| March 25
March 25 Contract talks between a group of U.S.
Pacific Northwest grain exporters and a dockworkers' union
remained stalemated on Monday after the first bargaining session
in three months, aided by a federal mediator, broke down on
A second meeting scheduled for Saturday was canceled.
No further talks were scheduled between the International
Longshore and Warehouse Union (ILWU) and three of the four grain
companies in the Pacific Northwest Grain Handlers Association:
United Grain, Louis Dreyfus and Columbia Grain.
Cargill-CHS joint venture TEMCO, the fourth member of the
collective negotiating group representing the Puget Sound and
Columbia River elevators, reached a tentative contract agreement
with the ILWU independently last month.
The ILWU wants the other three companies to consider
implementing the terms of the TEMCO contract.
"It's pure greed that's stopping these profitable foreign
grain merchants from reaching a win-win agreement with workers
as their American counterpart TEMCO has done," said ILWU
International President Robert McEllrath.
The companies are insisting on work-rule changes that they
say would improve efficiency and put them on a more level
playing field with rival exporters in the region.
"We are disappointed that the union presented us with a
proposal less favorable than their last proposal of Dec. 12,
2012 - one which we previously advised was unacceptable," said
Pat McCormick, a spokesman for the grain companies.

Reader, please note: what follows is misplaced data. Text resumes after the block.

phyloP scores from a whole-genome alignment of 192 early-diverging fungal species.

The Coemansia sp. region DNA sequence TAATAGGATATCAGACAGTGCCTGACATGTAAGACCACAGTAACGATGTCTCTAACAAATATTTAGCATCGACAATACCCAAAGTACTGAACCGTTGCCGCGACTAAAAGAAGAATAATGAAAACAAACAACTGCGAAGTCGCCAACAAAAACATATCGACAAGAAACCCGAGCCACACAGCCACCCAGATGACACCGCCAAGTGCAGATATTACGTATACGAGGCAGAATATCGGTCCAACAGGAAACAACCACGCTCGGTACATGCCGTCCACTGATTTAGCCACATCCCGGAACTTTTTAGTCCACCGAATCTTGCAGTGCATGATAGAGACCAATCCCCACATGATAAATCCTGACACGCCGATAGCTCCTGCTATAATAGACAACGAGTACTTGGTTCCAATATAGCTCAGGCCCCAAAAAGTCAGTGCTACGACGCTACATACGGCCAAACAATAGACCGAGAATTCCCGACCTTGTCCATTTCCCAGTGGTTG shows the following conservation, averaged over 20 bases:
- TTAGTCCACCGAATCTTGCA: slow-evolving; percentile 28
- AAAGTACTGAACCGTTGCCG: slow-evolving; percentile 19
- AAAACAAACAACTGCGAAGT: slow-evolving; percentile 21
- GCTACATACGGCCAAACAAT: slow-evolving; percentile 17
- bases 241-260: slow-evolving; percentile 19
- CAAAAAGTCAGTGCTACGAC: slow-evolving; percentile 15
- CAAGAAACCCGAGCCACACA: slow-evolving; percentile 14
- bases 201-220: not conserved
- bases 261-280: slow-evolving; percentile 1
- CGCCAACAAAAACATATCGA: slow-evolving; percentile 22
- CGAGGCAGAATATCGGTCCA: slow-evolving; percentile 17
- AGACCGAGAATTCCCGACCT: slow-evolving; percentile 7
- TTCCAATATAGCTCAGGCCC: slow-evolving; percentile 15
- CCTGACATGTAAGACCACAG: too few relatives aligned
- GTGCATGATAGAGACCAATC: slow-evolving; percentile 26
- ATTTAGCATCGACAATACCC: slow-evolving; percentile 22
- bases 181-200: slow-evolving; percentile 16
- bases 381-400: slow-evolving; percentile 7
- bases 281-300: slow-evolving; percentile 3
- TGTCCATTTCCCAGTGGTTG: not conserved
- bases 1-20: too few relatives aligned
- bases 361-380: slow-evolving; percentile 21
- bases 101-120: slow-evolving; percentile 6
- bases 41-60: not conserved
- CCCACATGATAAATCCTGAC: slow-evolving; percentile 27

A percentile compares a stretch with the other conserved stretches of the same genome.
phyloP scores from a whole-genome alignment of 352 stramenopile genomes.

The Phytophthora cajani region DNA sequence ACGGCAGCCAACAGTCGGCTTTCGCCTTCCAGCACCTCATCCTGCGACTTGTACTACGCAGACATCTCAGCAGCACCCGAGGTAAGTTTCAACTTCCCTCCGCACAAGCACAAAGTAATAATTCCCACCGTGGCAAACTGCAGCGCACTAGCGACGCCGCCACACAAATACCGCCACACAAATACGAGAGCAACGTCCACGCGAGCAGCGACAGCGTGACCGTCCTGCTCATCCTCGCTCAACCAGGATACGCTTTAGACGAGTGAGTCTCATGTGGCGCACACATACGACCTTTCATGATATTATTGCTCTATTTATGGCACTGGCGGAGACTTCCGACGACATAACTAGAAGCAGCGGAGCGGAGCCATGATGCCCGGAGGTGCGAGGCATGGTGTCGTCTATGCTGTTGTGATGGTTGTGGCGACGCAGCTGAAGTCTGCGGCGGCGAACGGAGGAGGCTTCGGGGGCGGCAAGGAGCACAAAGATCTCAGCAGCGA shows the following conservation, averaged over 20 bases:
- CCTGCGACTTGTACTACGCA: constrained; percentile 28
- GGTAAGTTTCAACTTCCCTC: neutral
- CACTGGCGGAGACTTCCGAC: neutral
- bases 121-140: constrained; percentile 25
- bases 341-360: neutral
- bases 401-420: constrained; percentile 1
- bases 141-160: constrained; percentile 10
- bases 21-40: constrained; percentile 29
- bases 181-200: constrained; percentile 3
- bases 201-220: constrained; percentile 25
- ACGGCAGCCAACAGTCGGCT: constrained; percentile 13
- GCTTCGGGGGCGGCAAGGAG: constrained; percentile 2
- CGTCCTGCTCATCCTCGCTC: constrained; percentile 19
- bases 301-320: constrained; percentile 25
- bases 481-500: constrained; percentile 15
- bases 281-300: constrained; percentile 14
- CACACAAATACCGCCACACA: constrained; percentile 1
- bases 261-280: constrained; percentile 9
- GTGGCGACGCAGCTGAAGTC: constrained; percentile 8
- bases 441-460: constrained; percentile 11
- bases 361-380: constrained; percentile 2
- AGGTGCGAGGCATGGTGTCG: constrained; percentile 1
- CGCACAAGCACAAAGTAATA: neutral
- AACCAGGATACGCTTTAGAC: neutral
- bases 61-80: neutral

"It continues to be our position that we need parity with
our competitors in Longview and Kalama," he said, referring to
the rival exporters that are not part of the Grain Handlers
A previous contract between the union and the Grain Handlers
Association, which represent six of the nine grain export
elevators in the region, expired in September.
Unsuccessful negotiations led terminal operators late last
year to declare an impasse and impose the terms of their final
contract offer. ILWU-represented employees continue to work
under those terms at the Louis Dreyfus and Columbia Grain
Non-union workers and managers are handling shipments from
the United Grain terminal after that company locked out union
workers because it said a union leader sabotaged equipment
Elevators in the PNW ship nearly half of U.S. wheat exports
and a quarter of other grain and oilseed exports every year. The
PNW is the most direct outlet for U.S. shipments to major
markets in Asia.
(Reporting by Karl Plume in Chicago; Editing by Peter Galloway)